Three years ago I bought a laser printer. It cost around $200, quite a bit more than an inkjet, and doesn't print in color. But I am STILL using the original toner cartridge that came with the printer - I have yet to run out. Admitedly, I'll probably have to pay a good $75 for a new cartridge when the existing one runs out, but I'd say $75 for several YEARS worth of ink that won't dry up and/or clog is well worth it.

    Prices have dropped a bit since then. You can buy a laser for around $100, around triple that if you insist on color. And it'll really LAST - every place I've ever worked has had laser printer that have been around forever.
  • Re:Does it matter? (Score:1, Informative)

    by Anonymous Coward on Tuesday April 29, 2008 @11:05AM (#23238246)
    Mod the parent up for curiosity!

    I would like to know more of people's experiences with a CIS (continuous inking system).

    From quick google searches, a CIS is a tank of ink that is connected to a cart via tube. You can fill the tank of ink with any ink and the chip on the cart tells the printer it's always full.

    The slashdot DIY crowd should be interested in this.

    I'm cheap and i want to know if other people had good expereinces with this system?
  • Re:Does it matter? (Score:3, Informative)

    by MMC Monster (602931) on Tuesday April 29, 2008 @11:16AM (#23238442)
    Care to give the name of the manufacturer and model number?

    Some of us could use a decent printer from a manufacturer that isn't out to bleed us dry.
  • Re:Does it matter? (Score:3, Informative)

    by Flavio (12072) on Tuesday April 29, 2008 @12:42PM (#23240074)
    Now if only some honest printer manufacturer would embrace this sort of thing - I'd gladly pay a lot more for a printer with easily replaceable heads and nice, big refillable ink reservoirs that the printer can't lie about and doesn't waste excessively. I don't expect to ever see that happen, though.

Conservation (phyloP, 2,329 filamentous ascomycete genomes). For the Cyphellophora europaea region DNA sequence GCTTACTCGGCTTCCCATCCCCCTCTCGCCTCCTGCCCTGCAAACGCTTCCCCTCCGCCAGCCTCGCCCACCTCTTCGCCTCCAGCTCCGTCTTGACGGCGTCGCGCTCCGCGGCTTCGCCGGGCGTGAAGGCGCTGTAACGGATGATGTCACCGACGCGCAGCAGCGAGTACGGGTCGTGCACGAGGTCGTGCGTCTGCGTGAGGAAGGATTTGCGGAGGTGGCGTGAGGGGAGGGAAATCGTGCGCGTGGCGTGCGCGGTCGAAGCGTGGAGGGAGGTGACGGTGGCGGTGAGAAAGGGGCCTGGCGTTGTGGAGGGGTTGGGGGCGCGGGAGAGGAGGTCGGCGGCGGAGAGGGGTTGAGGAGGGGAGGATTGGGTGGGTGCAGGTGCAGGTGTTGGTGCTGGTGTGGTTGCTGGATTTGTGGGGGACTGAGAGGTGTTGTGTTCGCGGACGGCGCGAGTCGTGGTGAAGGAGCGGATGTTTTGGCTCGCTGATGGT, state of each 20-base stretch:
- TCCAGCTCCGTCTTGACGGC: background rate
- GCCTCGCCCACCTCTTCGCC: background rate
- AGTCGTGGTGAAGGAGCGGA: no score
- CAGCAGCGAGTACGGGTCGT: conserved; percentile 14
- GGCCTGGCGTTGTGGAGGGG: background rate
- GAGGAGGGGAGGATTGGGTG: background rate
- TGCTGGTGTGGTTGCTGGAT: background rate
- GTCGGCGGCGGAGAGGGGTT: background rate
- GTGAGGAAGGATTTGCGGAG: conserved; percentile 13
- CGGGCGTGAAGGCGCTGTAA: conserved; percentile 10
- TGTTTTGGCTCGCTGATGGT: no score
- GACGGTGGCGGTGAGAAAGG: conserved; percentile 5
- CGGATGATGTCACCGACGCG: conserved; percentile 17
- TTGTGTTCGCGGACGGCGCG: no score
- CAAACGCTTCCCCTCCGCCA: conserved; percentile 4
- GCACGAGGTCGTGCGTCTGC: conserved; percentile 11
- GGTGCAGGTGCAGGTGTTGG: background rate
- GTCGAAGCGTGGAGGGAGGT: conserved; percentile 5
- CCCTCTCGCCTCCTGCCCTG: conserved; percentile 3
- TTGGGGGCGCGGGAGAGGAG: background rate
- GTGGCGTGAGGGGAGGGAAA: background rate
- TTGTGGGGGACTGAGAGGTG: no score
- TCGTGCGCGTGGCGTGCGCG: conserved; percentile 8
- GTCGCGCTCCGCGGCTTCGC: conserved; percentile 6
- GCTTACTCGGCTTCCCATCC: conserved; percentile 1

Get an HP Officejet K5400. It has replaceable heads (which are NOT part of the cartridge, unlike all other HPs), and you can also install a $50 CIS kit. It prints faster and cheaper than any laser in its price range, with the quality of a color inkjet.
  • by nuzak (959558) on Tuesday April 29, 2008 @01:25PM (#23240708) Journal
    Not to mention the inkjet clogging if you don't use it for a month. That's pretty much the main reason I stay away from inkjets. That and you can print on cheap copier paper -- an inkjet will smudge.
  • Re:So? (Score:3, Informative)

    by MoxFulder (159829) on Tuesday April 29, 2008 @02:59PM (#23242226) Homepage

    Now the "final solution" is about to be unleashed, which is the encryption being applied to the ink cartridges themselves. That has been coming for awhile AFAIK, and it will be interesting to see how third party manufacturers react when they have to break these new "DRM" like methods of protecting business revenue.
    This has already been around for several years... most of the DRM has been thoroughly broken by third-party cartridge makers.

    For example, a US court case in 2003 found that the Lexmark could not use the DMCA to prevent a competitor from making DRM-breaking chips for use in compatible cartridges [theregister.co.uk].

    For another example: most Epson inkjet cartridges keep track of how many pages they've printed, then refuse to print when they think they're empty, to prevent refilling the cartridges. But you can buy a "chip resetter" for under $10 [google.com]. They work nicely.